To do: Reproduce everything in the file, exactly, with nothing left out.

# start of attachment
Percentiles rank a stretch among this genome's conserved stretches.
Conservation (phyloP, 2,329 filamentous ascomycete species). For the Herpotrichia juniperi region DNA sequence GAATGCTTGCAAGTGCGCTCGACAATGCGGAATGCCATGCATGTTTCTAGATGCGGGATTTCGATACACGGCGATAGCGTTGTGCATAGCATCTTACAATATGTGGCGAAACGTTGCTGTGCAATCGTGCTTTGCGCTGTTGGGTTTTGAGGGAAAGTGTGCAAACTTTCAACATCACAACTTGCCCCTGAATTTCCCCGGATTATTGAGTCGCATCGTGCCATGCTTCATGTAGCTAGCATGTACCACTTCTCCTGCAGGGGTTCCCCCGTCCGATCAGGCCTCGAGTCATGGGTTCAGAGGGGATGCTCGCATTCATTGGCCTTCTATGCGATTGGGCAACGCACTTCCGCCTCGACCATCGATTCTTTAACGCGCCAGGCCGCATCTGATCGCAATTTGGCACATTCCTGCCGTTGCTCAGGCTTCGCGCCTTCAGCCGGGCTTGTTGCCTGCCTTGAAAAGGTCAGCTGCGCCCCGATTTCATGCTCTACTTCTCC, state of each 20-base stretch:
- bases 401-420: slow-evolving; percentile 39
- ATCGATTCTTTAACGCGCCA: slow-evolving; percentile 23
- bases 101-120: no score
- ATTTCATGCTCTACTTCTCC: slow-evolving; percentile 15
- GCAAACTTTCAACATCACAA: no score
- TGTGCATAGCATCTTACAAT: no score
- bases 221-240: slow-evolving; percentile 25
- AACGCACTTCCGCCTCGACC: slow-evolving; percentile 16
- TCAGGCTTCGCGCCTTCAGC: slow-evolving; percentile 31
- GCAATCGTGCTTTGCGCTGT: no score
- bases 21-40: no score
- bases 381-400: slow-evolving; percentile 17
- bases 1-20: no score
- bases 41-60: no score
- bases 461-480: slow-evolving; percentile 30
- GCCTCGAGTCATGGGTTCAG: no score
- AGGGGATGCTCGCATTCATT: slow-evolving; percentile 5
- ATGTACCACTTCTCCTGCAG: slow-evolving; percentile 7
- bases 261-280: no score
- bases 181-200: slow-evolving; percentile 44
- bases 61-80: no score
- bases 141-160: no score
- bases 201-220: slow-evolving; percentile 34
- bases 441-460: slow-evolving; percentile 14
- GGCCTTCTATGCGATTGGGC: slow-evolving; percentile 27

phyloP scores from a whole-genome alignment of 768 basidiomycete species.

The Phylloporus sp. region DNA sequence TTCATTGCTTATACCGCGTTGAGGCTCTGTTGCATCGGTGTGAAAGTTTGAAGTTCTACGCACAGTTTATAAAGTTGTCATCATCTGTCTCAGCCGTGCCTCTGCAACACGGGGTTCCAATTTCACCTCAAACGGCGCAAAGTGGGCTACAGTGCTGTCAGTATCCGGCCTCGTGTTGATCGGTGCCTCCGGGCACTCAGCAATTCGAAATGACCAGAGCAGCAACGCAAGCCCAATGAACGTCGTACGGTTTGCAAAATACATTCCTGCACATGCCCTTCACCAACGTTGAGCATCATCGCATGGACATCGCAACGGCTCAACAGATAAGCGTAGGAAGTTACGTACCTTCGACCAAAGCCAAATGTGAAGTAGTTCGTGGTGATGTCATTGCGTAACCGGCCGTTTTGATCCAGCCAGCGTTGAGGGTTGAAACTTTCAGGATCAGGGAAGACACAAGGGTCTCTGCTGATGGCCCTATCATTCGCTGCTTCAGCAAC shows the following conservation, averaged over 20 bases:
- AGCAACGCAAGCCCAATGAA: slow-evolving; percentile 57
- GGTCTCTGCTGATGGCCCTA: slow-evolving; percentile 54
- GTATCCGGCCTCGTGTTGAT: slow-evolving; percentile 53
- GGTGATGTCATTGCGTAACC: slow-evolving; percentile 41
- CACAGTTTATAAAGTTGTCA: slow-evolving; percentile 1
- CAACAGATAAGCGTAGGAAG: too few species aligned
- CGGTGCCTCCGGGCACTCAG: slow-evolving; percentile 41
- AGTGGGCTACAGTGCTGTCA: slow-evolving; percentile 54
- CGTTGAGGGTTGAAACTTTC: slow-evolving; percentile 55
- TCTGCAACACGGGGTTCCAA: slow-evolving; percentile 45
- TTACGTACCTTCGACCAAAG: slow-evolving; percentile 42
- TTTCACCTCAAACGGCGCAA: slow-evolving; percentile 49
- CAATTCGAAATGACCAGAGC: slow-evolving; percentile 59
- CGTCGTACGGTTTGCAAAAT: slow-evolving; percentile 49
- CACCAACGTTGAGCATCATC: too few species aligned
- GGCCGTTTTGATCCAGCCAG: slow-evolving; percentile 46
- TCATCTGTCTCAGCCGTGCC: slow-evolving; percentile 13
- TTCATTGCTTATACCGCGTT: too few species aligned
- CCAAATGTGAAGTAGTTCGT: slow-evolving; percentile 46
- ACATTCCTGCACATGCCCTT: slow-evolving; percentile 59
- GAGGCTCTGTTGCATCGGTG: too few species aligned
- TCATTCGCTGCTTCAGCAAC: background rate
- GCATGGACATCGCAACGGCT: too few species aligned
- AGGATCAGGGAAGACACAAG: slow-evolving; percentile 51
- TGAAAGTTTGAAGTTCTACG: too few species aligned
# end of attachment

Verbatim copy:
Percentiles rank a stretch among this genome's conserved stretches.
Conservation (phyloP, 2,329 filamentous ascomycete species). For the Herpotrichia juniperi region DNA sequence GAATGCTTGCAAGTGCGCTCGACAATGCGGAATGCCATGCATGTTTCTAGATGCGGGATTTCGATACACGGCGATAGCGTTGTGCATAGCATCTTACAATATGTGGCGAAACGTTGCTGTGCAATCGTGCTTTGCGCTGTTGGGTTTTGAGGGAAAGTGTGCAAACTTTCAACATCACAACTTGCCCCTGAATTTCCCCGGATTATTGAGTCGCATCGTGCCATGCTTCATGTAGCTAGCATGTACCACTTCTCCTGCAGGGGTTCCCCCGTCCGATCAGGCCTCGAGTCATGGGTTCAGAGGGGATGCTCGCATTCATTGGCCTTCTATGCGATTGGGCAACGCACTTCCGCCTCGACCATCGATTCTTTAACGCGCCAGGCCGCATCTGATCGCAATTTGGCACATTCCTGCCGTTGCTCAGGCTTCGCGCCTTCAGCCGGGCTTGTTGCCTGCCTTGAAAAGGTCAGCTGCGCCCCGATTTCATGCTCTACTTCTCC, state of each 20-base stretch:
- bases 401-420: slow-evolving; percentile 39
- ATCGATTCTTTAACGCGCCA: slow-evolving; percentile 23
- bases 101-120: no score
- ATTTCATGCTCTACTTCTCC: slow-evolving; percentile 15
- GCAAACTTTCAACATCACAA: no score
- TGTGCATAGCATCTTACAAT: no score
- bases 221-240: slow-evolving; percentile 25
- AACGCACTTCCGCCTCGACC: slow-evolving; percentile 16
- TCAGGCTTCGCGCCTTCAGC: slow-evolving; percentile 31
- GCAATCGTGCTTTGCGCTGT: no score
- bases 21-40: no score
- bases 381-400: slow-evolving; percentile 17
- bases 1-20: no score
- bases 41-60: no score
- bases 461-480: slow-evolving; percentile 30
- GCCTCGAGTCATGGGTTCAG: no score
- AGGGGATGCTCGCATTCATT: slow-evolving; percentile 5
- ATGTACCACTTCTCCTGCAG: slow-evolving; percentile 7
- bases 261-280: no score
- bases 181-200: slow-evolving; percentile 44
- bases 61-80: no score
- bases 141-160: no score
- bases 201-220: slow-evolving; percentile 34
- bases 441-460: slow-evolving; percentile 14
- GGCCTTCTATGCGATTGGGC: slow-evolving; percentile 27

phyloP scores from a whole-genome alignment of 768 basidiomycete species.

The Phylloporus sp. region DNA sequence TTCATTGCTTATACCGCGTTGAGGCTCTGTTGCATCGGTGTGAAAGTTTGAAGTTCTACGCACAGTTTATAAAGTTGTCATCATCTGTCTCAGCCGTGCCTCTGCAACACGGGGTTCCAATTTCACCTCAAACGGCGCAAAGTGGGCTACAGTGCTGTCAGTATCCGGCCTCGTGTTGATCGGTGCCTCCGGGCACTCAGCAATTCGAAATGACCAGAGCAGCAACGCAAGCCCAATGAACGTCGTACGGTTTGCAAAATACATTCCTGCACATGCCCTTCACCAACGTTGAGCATCATCGCATGGACATCGCAACGGCTCAACAGATAAGCGTAGGAAGTTACGTACCTTCGACCAAAGCCAAATGTGAAGTAGTTCGTGGTGATGTCATTGCGTAACCGGCCGTTTTGATCCAGCCAGCGTTGAGGGTTGAAACTTTCAGGATCAGGGAAGACACAAGGGTCTCTGCTGATGGCCCTATCATTCGCTGCTTCAGCAAC shows the following conservation, averaged over 20 bases:
- AGCAACGCAAGCCCAATGAA: slow-evolving; percentile 57
- GGTCTCTGCTGATGGCCCTA: slow-evolving; percentile 54
- GTATCCGGCCTCGTGTTGAT: slow-evolving; percentile 53
- GGTGATGTCATTGCGTAACC: slow-evolving; percentile 41
- CACAGTTTATAAAGTTGTCA: slow-evolving; percentile 1
- CAACAGATAAGCGTAGGAAG: too few species aligned
- CGGTGCCTCCGGGCACTCAG: slow-evolving; percentile 41
- AGTGGGCTACAGTGCTGTCA: slow-evolving; percentile 54
- CGTTGAGGGTTGAAACTTTC: slow-evolving; percentile 55
- TCTGCAACACGGGGTTCCAA: slow-evolving; percentile 45
- TTACGTACCTTCGACCAAAG: slow-evolving; percentile 42
- TTTCACCTCAAACGGCGCAA: slow-evolving; percentile 49
- CAATTCGAAATGACCAGAGC: slow-evolving; percentile 59
- CGTCGTACGGTTTGCAAAAT: slow-evolving; percentile 49
- CACCAACGTTGAGCATCATC: too few species aligned
- GGCCGTTTTGATCCAGCCAG: slow-evolving; percentile 46
- TCATCTGTCTCAGCCGTGCC: slow-evolving; percentile 13
- TTCATTGCTTATACCGCGTT: too few species aligned
- CCAAATGTGAAGTAGTTCGT: slow-evolving; percentile 46
- ACATTCCTGCACATGCCCTT: slow-evolving; percentile 59
- GAGGCTCTGTTGCATCGGTG: too few species aligned
- TCATTCGCTGCTTCAGCAAC: background rate
- GCATGGACATCGCAACGGCT: too few species aligned
- AGGATCAGGGAAGACACAAG: slow-evolving; percentile 51
- TGAAAGTTTGAAGTTCTACG: too few species aligned